The History of In-Car Video

The dash cam, onboard camera, car DVR, and event data recorder (EDR) are all terms you may know for what has become a revolutionary device—the in-car video. The dash cam market has exploded in the last few years. Reports show that in 2021 the global dashboard camera market had tipped over the three billion dollar (USD) mark. Growth is not slowing down as these in-car video recorders play an integral role for industries such as law enforcement and insurance. Commercial and personal usage has increased as well.

Because of modern technology, the dash camera can help:

  • Deter further criminal activity
  • Improve conviction rates
  • Reduce fraudulent claims
  • Aid in law officer training
  • Increase safety and situational awareness

But where did it all begin? Let’s take a look at the history of the in-car video device and how it’s evolved through the decades.

Vancouver, Canada: 1907

In 1907, a filmmaker from Toledo, Ohio shot what has become known as the first “dash cam” footage. William Harbeck, who had filmed the aftermath of the horrific San Francisco earthquake the year prior, was hired by the Canadian Pacific Railways Department of Colonization to shoot promotional footage of Canada. What he captured is now history.

Harbeck used a hand-crank camera in 1907 to record moving footage of everyday life along a Vancouver street. He set up the camera on a streetcar and shot film of the busy neighborhood. Tragically, William Harbeck died when the Titanic sank. He’d been aboard to document the ship’s launch and voyage.

New York: 1926

On April 24, 1926, a camera was mounted to the car that took Fire Chief John Kenlon from the Brooklyn Fire Department to a blaze at a warehouse fire on East 123rd Street. The camera on the hood of Kenlon’s vehicle recorded the call-out from start to finish.

California: 1939

We jump more than a decade to the end of the 1930s and head to California for what is considered the first police dash cam footage. In 1939, California Highway Patrol Officer R.H. Galbraith mounted a motion-picture camera on his patrol car’s dashboard. The lens pointed forward looking out through the windshield to capture moving pictures of the vehicles he’d follow along the highway. Officer Galbraith used the recorded film as potential traffic violation evidence to later be used in court.

NOTE: Some historians also credit H.C. Fairchild, of Washington DC, as an inventor of the first “windshield camera” designed to assist local law enforcement.

Connecticut: 1968

The October 1968 issue of Popular Mechanics magazine features an article: “Watch It! You’re on Trooper TV” by E.D. Fales, Jr. The article spotlighted the Connecticut State Police as the first state police agency to try using video footage on actual traffic conditions as the incidents of tailgating, improper lane-switching, and other dangerous driving had increased, making roadways unsafe.

Fales met with one of the state troopers, Sergeant Nelson Hurlburt, and described the camera set-up in detail in the article. A small television camera was mounted on top of Sergeant Hurlburt’s patrol car’s dashboard. In the backseat was a videotape recorder and a small TV screen. Sergeant Hurlburt had a small microphone on a cord around his neck, which he could switch on and off.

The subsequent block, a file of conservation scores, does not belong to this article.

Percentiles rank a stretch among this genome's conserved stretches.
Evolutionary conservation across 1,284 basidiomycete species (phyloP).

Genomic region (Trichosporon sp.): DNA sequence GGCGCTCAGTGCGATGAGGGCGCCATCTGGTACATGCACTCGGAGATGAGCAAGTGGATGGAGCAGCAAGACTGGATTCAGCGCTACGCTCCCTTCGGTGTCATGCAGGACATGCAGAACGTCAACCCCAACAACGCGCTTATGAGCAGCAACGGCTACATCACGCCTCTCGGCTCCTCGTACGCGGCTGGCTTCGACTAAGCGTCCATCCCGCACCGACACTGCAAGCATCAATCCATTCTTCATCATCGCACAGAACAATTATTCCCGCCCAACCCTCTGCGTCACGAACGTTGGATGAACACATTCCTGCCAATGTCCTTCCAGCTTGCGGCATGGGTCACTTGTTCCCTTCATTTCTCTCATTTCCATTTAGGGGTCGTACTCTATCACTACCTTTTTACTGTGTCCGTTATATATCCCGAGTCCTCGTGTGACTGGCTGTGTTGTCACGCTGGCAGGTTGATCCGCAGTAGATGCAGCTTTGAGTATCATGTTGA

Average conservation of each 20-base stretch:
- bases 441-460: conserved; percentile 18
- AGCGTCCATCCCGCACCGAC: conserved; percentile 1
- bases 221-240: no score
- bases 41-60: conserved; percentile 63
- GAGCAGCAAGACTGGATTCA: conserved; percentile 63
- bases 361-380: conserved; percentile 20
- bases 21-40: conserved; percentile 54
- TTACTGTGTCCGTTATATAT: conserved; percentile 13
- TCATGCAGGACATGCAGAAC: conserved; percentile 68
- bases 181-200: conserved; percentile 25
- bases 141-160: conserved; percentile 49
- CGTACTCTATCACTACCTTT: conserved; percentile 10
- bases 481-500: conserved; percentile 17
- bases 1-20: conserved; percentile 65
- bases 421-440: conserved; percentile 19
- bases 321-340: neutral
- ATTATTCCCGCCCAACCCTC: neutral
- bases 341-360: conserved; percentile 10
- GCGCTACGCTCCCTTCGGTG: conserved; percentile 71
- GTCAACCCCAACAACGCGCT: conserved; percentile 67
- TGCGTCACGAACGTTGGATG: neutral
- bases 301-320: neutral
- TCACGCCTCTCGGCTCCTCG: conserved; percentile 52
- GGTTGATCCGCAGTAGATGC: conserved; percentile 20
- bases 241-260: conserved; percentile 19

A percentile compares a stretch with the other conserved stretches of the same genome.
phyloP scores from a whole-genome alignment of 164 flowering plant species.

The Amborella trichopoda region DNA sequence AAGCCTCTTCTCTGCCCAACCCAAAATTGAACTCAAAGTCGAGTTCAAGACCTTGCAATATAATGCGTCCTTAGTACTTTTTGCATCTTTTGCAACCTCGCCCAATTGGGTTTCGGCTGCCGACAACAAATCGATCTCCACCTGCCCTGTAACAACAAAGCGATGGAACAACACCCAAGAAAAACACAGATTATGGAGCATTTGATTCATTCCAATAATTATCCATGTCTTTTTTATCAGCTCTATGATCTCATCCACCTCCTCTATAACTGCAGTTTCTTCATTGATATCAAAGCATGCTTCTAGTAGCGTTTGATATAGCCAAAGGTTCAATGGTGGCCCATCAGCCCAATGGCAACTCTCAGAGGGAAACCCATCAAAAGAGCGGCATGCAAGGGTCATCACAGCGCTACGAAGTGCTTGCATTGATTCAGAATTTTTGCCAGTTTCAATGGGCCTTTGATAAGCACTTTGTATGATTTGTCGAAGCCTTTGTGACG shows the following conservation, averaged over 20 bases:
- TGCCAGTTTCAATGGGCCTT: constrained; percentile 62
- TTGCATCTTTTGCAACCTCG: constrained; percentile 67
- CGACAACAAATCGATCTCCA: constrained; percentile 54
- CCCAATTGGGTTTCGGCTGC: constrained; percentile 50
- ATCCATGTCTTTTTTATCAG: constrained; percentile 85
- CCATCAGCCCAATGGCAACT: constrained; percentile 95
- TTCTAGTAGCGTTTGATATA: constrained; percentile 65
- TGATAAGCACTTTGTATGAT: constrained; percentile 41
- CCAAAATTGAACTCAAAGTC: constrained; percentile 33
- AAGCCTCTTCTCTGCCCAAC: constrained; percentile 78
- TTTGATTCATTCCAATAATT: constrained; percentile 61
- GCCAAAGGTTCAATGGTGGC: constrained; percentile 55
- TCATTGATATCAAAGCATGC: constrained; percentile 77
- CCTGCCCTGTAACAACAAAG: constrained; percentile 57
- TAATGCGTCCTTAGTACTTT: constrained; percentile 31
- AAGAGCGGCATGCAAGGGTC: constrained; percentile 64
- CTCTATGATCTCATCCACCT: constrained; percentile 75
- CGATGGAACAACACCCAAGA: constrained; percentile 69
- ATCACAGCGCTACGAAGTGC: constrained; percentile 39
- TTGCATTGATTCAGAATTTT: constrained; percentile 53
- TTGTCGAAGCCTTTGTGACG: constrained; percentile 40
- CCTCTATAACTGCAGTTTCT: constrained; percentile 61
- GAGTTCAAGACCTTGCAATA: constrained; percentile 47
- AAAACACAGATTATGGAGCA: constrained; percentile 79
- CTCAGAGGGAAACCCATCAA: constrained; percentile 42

The state trooper stated he typically kept the set-up rolling while on duty. It had a run-time of about thirty minutes, so it had to be rewound and re-used. The camera lens needed to be adjusted three times a day for lighting, and it recorded easily in the dark. Sergeant Hurlburt could swivel the camera with one hand while driving to get a better angle when capturing dangerous driving on film. He’d call out speed infractions into the microphone as well.

Ohio: 1988

In May 1988, the first police car chase was captured from start to finish by a Berea, Ohio Police Department detective’s dashcam. The chase reached speeds of 120 mph and the suspects were caught after the pursuit—and it was all caught on camera.

These moments in history are pinnacle points for in-car video and the evolution of its usage. It’s easy to see how essential having real-time video and audio footage of pursuits, incidents, and accidents can be for law enforcement.

Kustom Signals Offers Industry Leading In-Car Speed Enforcement Technology

You already know Kustom Signals as an industry leader in high-performance in-car radar and BWCs. We are always working toward advancing tools for the industry. We have recently introduced our latest innovation, Argus ICV In-Car Video 

Argus ICV’s HD Dual View Camera allows for the capture of both a wide angle and telephoto 1080p views simultaneously. The telephoto lens can be physically pivoted to capture important moments and provide an enhanced live view for the user. The HD Interior Camera can be mounted wherever is most convenient thanks to its wide view. The infrared can be used to make sure that nothing is missed.

The Argus ICV’s Android-powered tablet allows for the convenient review and classification of footage. Easily view multiple feeds or focus in on a single camera to view the live feed or review footage to see what exactly was caught on camera.

An additional advantage of Argus ICV is its ability to integrate with Argus Body Worn Camera and Argus Data Vault.

Kustom Signals remains your leader for in-car technology solutions and innovative speed enforcement technology. You can also count on our team to go beyond expectations in customer service and support. To explore our selection of high-quality products with industry-first features, contact us today.

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